By Kara Carreras
In Texas, community supervision is the term we use for probation. If a judge or jury grants probation, (aka community supervision), the probationer will be ordered (by the judge) to abide by various types of conditions and restrictions. Some conditions of probation may include drug testing, drug/alcohol classes, AA, NA, outpatient or inpatient drug treatment, parenting classes. This is by no means an exhaustive list, but they are just some common conditions of probation. Most of the time a person’s conditions of probation depend on the results from a risk assessment performed by the probationer as well as the facts of the original offense. A probationer is required to report and Texas has two types of probation:
1. Deferred Adjudication
2. Straight Probation
In deferred adjudication cases, a person pleads guilty, however the judge does not actually find the person guilty. From there, the judge instead places the person on probation for a specified time, and if the person successfully completes their probation there would not be a final criminal conviction. In many cases a person can apply to have their records sealed once they successfully complete the deferred adjudication probation. You can NEVER receive deferred adjudication from a jury. This option is only available if you enter into a plea.
“Straight” probation, on the other hand, does result in a final criminal conviction—this is a key distinction between basic “community supervision” or probation and deferred adjudication. In this situation, a person pleads guilty and the judge enters a finding of guilt against the accused. Like deferred adjudication, the person would be required to complete the terms of their probation or face their probation being revoked and serving the sentence that was previously suspended.
1. No finding of guilt
2. If revoked, full range of punishment available to sentence probationer
3. Early termination request can be made at any time
2. If revoked, jail or prison sentence limited to original plea
3. Only eligible for early release after serving 33% or 50% of probation
Granting Judge-Ordered Community Supervision
Whether deferred adjudication or straight probation, the judge takes into consideration, factors such as what is in the best interest of justice, the defendant and the public.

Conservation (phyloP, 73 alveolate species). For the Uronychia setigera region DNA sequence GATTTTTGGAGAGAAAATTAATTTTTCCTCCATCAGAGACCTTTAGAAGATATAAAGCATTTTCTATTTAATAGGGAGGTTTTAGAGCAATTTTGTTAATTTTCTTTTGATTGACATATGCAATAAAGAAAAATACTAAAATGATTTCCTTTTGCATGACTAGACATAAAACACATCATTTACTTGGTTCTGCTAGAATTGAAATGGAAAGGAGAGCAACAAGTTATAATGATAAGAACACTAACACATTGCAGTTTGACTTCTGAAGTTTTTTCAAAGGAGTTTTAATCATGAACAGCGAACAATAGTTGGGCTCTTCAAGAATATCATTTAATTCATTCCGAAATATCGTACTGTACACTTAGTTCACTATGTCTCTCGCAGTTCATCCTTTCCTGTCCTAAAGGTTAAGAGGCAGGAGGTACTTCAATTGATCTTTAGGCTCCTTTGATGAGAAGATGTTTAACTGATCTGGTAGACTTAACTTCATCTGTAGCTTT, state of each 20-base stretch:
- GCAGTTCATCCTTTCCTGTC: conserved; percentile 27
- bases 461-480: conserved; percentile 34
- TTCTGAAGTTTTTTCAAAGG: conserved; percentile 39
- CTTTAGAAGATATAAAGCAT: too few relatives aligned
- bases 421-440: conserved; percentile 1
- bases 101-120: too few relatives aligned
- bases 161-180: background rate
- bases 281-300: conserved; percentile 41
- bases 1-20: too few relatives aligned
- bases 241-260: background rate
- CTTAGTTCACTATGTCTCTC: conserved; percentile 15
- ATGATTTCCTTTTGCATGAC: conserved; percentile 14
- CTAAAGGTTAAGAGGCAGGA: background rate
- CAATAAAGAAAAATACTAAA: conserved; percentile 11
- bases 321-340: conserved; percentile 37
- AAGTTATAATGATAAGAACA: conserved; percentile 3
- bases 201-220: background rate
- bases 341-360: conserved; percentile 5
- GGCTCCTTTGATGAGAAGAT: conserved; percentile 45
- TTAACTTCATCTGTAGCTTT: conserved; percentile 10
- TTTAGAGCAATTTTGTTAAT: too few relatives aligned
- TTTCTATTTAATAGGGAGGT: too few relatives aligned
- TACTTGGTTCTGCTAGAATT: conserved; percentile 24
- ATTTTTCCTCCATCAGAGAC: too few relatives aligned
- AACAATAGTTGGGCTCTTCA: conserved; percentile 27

It is important to know that a judge may not deny probation to a defendant based solely on the defendant’s inability to speak, read, write, hear, or understand English.
Limitations on Judge-Ordered Community Supervision
Now, let’s take a closer look at some of the conditions that must be met before a judge can order probation. First, a defendant is not eligible for probation if they are sentenced to a term of imprisonment that is more than 10 years.
Further, a judge may not order community supervision for the following offenses (see Texas Code of Criminal Procedure 42A.054 for exhaustive list):
• Criminal Solicitation (First Degree)
• Capital Murder
• Aggravated Kidnapping
• Trafficking of Persons
• Indecency with a Child
• Sexual Assault
• Aggravated Sexual Assault
• Injury to a Child, Elderly Individual, or Disabled Individual (First Degree)
• Aggravated Robbery
Modifications to Community Supervision Conditions
Generally, only the judge may modify the conditions. The judge of the court having jurisdiction of the case may, at any time during the period of community supervision, modify the conditions of community supervision.
Simply because you are eligible for community supervision, does not guarantee you will get it. Most certainly you should be aware of what your options are if you are facing a probation revocation or if you are seeking early release from probation. You should consult with an attorney who will fiercely advocate for you. We have successfully defended contested probation revocations and we have obtained probation and early release in many difficult cases.